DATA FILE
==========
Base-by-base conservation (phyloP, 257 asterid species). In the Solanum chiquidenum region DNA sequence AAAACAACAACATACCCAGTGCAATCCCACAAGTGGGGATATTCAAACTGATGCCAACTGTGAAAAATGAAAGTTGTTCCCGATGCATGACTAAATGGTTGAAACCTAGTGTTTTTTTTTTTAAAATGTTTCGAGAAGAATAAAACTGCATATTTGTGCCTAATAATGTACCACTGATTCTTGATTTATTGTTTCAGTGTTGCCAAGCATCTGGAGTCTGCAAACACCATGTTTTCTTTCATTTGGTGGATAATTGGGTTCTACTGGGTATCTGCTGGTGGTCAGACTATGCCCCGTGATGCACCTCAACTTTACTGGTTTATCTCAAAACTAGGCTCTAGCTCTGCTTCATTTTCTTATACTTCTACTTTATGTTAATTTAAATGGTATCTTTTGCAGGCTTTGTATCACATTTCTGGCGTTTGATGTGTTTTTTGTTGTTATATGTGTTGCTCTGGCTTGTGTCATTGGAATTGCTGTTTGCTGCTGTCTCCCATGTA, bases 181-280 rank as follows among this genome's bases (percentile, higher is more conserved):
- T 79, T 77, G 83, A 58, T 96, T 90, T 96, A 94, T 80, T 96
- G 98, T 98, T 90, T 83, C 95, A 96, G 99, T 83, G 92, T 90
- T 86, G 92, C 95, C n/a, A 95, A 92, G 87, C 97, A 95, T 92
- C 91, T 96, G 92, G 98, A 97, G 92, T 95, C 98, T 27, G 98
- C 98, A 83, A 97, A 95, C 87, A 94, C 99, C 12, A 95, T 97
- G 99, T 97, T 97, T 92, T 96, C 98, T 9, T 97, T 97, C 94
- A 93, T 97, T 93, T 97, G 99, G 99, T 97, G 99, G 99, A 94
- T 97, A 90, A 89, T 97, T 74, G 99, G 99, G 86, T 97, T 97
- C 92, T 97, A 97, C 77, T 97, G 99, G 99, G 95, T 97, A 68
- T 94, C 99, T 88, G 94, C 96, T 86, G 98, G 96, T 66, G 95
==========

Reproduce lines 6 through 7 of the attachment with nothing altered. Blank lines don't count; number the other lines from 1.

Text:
- C 98, A 83, A 97, A 95, C 87, A 94, C 99, C 12, A 95, T 97
- G 99, T 97, T 97, T 92, T 96, C 98, T 9, T 97, T 97, C 94